LARP and Renaissance Faires: What They Teach Us About Participatory Experience Design

Posted by Elizabeth Alton on Monday, May 12th, 2014

Society for Creative Anachronism

It’s nighttime. The forest is dark around you, alive with only the sounds of small creatures and the rumble of an Orc army marching through the darkness to go to war against you. You and your companions, a group of elves clad in medieval armor and armed to the teeth, wait anxiously in the tavern while the force approaches. Soon, you’ll take to the battlefield to test skill and nerve against one another. Your weapons of choice? Bird seed filled packets that represent your spells, swords made of foam and PVC piping, and maybe even an odd NERF gun if the world context allows it. Welcome to the world of live action roleplaying (LARPs) and their distant cousins, Renaissance Faires.

SCA Queen with Greyhound

The popularity of Game of Thrones, True Blood, and many otherworldly television shows, movies, and book series underscores the fact that both American and global audiences are hungry for entertainment. Fantasy, sci-fi, and paranormal stories and worlds capture our imagination. Historical worlds from Vikings to a loosely interpreted 17th century Caribbean in Black Sails have been popularized in recent television seasons.

LARP battle

LARPs and Renaissance Faires seek to bring these worlds to life in a way that’s full participatory or experiential for guests. The storylines and worlds that are created vary, but often have a high fantasy or pseudo-medieval component. Each takes a different approach. LARPs are most similar to tabletop roleplaying games you may be familiar with, such as Dungeons and Dragons. However, the fun is taken off the page and brought into the real world.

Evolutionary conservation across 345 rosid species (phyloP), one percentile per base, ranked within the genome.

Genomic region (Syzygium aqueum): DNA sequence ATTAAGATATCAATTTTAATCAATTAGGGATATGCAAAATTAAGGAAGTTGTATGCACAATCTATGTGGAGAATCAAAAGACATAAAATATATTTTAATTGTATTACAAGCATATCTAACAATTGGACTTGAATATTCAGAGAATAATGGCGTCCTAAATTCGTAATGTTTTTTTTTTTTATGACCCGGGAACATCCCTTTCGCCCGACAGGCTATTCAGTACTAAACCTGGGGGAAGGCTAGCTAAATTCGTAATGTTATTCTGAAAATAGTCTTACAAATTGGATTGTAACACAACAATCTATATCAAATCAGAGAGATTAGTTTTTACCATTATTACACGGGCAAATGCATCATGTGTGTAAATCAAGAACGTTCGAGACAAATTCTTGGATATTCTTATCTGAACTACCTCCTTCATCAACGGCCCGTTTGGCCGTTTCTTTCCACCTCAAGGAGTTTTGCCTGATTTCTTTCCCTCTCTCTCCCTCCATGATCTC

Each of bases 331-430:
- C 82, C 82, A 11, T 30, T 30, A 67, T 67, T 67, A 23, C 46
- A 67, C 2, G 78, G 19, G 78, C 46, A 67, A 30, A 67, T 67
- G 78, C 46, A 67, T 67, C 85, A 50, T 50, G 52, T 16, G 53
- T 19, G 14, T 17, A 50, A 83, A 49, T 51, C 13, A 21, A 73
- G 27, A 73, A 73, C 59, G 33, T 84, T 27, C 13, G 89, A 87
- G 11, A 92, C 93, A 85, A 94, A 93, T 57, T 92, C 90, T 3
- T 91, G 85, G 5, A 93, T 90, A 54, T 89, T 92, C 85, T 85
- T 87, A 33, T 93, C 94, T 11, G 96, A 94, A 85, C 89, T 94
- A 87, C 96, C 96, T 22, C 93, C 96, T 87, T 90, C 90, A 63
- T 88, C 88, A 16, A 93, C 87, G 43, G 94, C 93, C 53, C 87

The events are closed, story worlds and adventures created for the pleasure, engagement, and fun of the participants. Events are often held at venues such as Boy Scout camps off season. They are closed to the public. Buildings are transformed with staging – banners hung on the walls, heraldry and lights creating a different ambiance. Participants dress in a manner consistent with the times, and with the individual characters that they play. Plot teams create stories and run individual encounters. The players focus on the stories of their individual characters, portraying those characters and adhering to a specific set of rules that governs how they move through the world.

Renaissance Faires singers

Renaissance Faires are slightly different in both execution and intent. These are more of interactive theatrical productions. The in-character staffs are likely to be a mix of actors and vendors hawking medieval style weapons, clothes, and other treats. The environments are created to invite in the public and entertain them with plays, medieval improv, and period appropriate shopping. Some Faires, such as King Richard’s Faire in Massachusetts, boast full-scale jousts. Many of the patrons are families, there to delight young children with make believe. But others are period enthusiasts that adopt full personas and costumes. Another option that sets out to accurately recreate historical worlds is the Society for Creative Anachronism (SCA).

Player LARPing in Platemail

LARPs, Renaisssance Faires, and organizations like the SCA provide fascinating models of experience design. How do teams of people come together to provide the framework for another world, one of total immersion and make-believe, in which players come together and help to bring it to life? It’s through a shared sense of fantasy and a willingness to engage in pretend and play. By tapping into people’s passion for history, fantasy and cosplay, these experiences transport players into another time. When creating a themed world, it’s important for experience designers to recognize which popular fads and interests will create the ideal conditions for participants to let go and fully participate in the experience.

Images courtesy of SCA,, Realms of LARP


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